“Today is for everybody who has ever been wrongly accused,” he said Friday at a news conference at the Brewers’ training facility in Maryvale, Ariz.
“The simple truth is that I’m innocent,” the outfielder said, with his teammates sitting in the stands in uniform behind him. “The truth is always relevant and the truth prevailed.”
Braun tested positive in October for elevated testosterone, and ESPN’s “Outside The Lines” revealed the positive test in December. His case marks the first time a baseball player has successfully challenged a drug-related penalty in a grievance.
But Braun said at the time and reiterated Friday that he had not taken a banned substance resulting in the positive test result.
“If I had done this intentionally or unintentionally, I’d be the first one to step up and say I did it,” Braun said. “I would bet my life this substance never entered my body.”
“I’ve lived this nightmare every day for the last four months,” added Braun, the 2011 National League MVP. “At the end of the day, the truth prevailed. I’m the victim of a process that completely broke down.”
Braun, thanking his team, teammates and fans who backed him, said baseball players are “part of a process where you’re 100 percent guilty until proven innocent.”
“We need to make sure that we get it right,” he added. “Today is about making sure this never happens to anybody else who plays this game.”
Although MLB officials would not comment on the record, sources told ESPN legal analyst Lester Munson they are still convinced that the sample tested came from Braun, and that the positive test result was correct. They emphasized that the FedEx package that arrived in the Montreal laboratory was sealed three times with tamper-proof seals — one on the box, one on a plastic bag inside the box, and again on the vial that contained the urine.
The truth is always relevant and the truth prevailed.
— Ryan Braun
The lab chief, an MLB source told Munson, testified that the urine was not tainted, that it was appropriate for testing, and that it tested positive for testosterone. The baseball officials, sources said, were incensed that Braun, his attorneys and the union successfully attacked the integrity of a collection procedure that is a “joint” procedure.
The word “joint” in this context means that the union and the league agreed to the procedure, made a mutual decision to hire the collection agency and were both obligated to abide by the results. Any failure to follow the joint procedure, the league officials assert, is a “technicality” and had no effect on the integrity of the sample or the results of the test.
Friday, Braun detailed how the urine sample he provided on Oct. 1, the day the Brewers opened the playoffs, was not delivered to Federal Express until Oct. 3. Baseball’s drug agreement calls for samples to be delivered to FedEx on the same day they are collected.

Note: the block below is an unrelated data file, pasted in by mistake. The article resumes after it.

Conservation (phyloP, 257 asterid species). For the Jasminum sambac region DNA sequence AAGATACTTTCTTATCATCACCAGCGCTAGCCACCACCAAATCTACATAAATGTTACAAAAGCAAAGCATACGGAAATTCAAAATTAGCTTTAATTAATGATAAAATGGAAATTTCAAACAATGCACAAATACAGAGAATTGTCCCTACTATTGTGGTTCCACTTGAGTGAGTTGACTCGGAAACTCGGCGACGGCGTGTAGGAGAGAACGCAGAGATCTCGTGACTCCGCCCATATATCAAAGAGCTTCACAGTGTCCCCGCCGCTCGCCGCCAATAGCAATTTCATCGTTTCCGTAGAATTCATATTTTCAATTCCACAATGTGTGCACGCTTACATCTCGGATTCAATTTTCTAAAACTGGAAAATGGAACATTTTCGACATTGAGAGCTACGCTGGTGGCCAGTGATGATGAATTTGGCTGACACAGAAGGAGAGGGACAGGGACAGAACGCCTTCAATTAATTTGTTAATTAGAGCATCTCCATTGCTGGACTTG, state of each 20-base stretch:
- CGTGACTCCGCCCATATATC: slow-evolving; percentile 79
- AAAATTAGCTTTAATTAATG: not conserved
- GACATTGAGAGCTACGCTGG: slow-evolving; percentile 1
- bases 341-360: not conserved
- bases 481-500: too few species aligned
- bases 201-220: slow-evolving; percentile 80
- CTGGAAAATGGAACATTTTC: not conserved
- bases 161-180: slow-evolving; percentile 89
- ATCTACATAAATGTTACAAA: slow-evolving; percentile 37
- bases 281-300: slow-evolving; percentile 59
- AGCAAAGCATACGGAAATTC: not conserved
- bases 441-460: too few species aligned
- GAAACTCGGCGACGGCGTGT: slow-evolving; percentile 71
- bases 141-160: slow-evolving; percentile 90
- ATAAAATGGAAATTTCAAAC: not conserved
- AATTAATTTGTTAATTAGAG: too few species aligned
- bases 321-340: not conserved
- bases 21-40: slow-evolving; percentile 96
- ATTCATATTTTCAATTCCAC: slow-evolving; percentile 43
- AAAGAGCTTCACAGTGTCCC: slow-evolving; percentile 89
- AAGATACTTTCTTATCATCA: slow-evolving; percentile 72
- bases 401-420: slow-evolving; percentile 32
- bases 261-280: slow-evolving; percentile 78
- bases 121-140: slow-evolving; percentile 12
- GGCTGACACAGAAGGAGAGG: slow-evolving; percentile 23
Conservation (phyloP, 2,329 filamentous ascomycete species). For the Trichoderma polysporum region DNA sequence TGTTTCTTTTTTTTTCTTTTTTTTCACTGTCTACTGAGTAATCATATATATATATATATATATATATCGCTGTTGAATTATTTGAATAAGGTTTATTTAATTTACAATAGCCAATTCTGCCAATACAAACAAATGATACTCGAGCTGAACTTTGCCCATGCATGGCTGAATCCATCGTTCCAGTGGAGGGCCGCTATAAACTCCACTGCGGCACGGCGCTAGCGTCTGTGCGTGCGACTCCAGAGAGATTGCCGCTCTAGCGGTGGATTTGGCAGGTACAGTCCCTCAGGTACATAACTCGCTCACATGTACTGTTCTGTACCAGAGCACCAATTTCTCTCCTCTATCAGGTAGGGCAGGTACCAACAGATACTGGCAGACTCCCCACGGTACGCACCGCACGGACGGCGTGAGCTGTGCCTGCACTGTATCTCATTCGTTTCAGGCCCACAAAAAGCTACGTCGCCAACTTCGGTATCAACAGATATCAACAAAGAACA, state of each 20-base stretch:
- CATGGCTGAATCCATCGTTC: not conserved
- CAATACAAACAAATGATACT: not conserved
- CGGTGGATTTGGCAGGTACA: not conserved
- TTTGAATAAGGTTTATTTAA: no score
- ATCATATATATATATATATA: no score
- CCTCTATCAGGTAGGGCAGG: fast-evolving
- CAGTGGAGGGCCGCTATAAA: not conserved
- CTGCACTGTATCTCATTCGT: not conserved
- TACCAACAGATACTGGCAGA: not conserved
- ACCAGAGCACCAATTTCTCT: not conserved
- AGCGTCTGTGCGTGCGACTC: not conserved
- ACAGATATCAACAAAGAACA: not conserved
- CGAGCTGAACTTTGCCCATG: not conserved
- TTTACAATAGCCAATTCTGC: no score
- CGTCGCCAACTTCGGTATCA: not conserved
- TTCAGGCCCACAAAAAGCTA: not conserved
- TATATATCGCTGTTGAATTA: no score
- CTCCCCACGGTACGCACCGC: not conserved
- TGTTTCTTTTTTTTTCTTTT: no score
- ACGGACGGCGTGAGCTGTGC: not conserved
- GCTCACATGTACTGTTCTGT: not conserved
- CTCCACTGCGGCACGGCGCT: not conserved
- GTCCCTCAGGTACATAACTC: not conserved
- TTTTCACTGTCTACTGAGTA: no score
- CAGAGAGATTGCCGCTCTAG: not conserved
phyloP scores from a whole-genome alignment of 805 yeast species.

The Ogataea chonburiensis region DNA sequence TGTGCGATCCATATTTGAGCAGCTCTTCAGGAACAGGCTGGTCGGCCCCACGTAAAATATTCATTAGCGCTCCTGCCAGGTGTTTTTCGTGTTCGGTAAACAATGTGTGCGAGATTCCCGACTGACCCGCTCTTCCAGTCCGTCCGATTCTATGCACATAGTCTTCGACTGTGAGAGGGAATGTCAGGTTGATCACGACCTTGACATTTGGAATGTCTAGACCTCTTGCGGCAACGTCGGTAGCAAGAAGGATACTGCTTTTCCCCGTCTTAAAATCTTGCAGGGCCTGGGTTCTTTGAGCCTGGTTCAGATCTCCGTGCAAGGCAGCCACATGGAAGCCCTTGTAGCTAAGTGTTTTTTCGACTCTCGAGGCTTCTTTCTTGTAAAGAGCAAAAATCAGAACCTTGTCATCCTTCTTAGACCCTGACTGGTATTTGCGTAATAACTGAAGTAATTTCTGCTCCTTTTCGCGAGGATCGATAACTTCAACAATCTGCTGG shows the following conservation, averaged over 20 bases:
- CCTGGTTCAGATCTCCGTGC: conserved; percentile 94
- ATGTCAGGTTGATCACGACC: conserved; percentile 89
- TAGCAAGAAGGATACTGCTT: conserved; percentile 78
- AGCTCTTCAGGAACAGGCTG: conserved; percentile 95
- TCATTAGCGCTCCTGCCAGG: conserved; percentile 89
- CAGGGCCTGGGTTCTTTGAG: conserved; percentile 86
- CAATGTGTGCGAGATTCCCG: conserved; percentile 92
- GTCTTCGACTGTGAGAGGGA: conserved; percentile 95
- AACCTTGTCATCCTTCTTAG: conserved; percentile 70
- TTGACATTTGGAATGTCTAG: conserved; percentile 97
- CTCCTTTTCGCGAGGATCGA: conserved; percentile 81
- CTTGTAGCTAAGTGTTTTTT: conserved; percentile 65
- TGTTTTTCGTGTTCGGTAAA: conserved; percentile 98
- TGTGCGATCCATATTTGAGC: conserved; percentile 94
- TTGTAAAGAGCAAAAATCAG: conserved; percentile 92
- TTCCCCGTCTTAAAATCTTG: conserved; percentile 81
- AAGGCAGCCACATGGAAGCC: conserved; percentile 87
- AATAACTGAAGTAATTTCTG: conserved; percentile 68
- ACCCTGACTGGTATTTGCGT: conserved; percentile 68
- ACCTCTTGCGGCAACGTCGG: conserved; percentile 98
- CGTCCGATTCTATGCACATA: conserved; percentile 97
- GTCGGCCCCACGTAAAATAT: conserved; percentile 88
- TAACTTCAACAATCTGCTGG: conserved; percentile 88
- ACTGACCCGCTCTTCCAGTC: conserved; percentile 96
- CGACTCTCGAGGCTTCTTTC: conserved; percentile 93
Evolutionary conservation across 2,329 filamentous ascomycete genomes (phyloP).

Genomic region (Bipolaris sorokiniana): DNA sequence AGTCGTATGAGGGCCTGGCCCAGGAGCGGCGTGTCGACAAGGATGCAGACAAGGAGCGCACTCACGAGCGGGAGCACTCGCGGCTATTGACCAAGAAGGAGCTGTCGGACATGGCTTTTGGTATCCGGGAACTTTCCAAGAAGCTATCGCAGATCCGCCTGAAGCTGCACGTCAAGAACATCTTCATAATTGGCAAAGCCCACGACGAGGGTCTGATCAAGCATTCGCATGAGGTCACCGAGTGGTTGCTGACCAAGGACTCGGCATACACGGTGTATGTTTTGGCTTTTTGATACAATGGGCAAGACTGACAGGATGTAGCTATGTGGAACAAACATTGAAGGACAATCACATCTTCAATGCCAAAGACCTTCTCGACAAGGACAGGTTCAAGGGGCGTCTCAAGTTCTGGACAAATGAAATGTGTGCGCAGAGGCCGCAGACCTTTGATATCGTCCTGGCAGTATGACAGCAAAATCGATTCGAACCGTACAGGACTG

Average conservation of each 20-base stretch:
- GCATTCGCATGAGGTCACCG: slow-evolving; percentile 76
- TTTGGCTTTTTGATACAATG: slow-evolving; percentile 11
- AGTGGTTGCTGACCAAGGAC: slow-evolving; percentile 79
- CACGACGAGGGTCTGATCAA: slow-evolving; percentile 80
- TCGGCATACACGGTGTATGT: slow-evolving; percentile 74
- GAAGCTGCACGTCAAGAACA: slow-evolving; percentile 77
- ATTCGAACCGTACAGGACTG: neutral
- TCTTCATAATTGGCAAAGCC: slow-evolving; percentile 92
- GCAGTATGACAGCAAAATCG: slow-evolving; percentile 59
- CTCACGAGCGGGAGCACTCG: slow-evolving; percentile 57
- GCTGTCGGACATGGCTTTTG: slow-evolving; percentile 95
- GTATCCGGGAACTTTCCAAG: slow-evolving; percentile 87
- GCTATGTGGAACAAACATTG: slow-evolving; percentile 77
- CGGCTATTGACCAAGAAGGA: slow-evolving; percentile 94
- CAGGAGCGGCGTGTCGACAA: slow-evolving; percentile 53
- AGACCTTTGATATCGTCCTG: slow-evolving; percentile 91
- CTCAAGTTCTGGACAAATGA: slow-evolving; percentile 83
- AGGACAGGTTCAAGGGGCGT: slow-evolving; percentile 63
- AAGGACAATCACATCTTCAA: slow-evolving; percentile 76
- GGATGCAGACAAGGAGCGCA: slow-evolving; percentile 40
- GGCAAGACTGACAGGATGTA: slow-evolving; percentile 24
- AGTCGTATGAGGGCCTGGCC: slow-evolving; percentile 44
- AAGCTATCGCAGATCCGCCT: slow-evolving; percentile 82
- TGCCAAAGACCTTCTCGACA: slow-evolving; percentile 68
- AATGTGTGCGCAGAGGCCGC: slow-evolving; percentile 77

Braun said because of the delay, the testing was “fatally flawed.”
“I don’t honestly know what happened to it in that 44-hour period,” he said.
In his appeal, Braun didn’t argue evidence of tampering and didn’t dispute the science, but argued protocol had not been followed. Multiple sources confirmed to ESPN investigative reporters Mark Fainaru-Wada and T.J. Quinn that Braun questioned the chain of custody and collection procedure.
MLB officials argued that there was no question about the chain of custody or the integrity of the sample, and that Braun’s representatives did not argue that the test itself was faulty.
But multiple sources said the sample was not shipped for testing as soon as possible, as required by the drug testing policy, and instead was kept in a cool place in the sample collector’s home. Sources told Munson that the collector left Braun’s sample on a desk in a Tupperware container and left it there for two days.
Sources also told Munson that there was doubt over whose urine was actually being tested. Braun offered to take a DNA test to confirm whose urine was in the sample, but Major League Baseball declined. However, an MLB source told ESPN’s Mike Golic that Braun’s side backed off of the offer to take a DNA test.
Braun arrived at Milwaukee’s facility Friday morning, walking through the complex’s front doors to avoid reporters and camera crews waiting in back at the clubhouse entrance. Braun kissed his girlfriend before joining his teammates.
Braun first met with manager Ron Roenicke, who suggested that the star outfielder also meet privately with Milwaukee’s players.
“He’s been talking to me all winter, so we know what’s going on,” Roenicke said. “But they needed to hear it. With the outcome of it, I don’t think he needed to explain anything, but I think he wanted to and the players probably appreciated it, so I thought it was great.”
Thursday, MLB executive vice president Rob Manfred said management disagreed with the decision by Das.
“It has always been Major League Baseball’s position that no matter who tests positive, we will exhaust all avenues in pursuit of the appropriate discipline. We have been true to that position in every instance, because baseball fans deserve nothing less,” Manfred said. “As a part of our drug testing program, the commissioner’s office and the players’ association agreed to a neutral third party review for instances that are under dispute. While we have always respected that process, Major League Baseball vehemently disagrees with the decision rendered today by arbitrator Shyam Das.”
Information from ESPN legal analyst Lester Munson, ESPN enterprise unit investigative reporters Mark Fainaru-Wada and T.J. Quinn and The Associated Press was used in this report.
Braun: ‘Truth was on my side’ in test appeal
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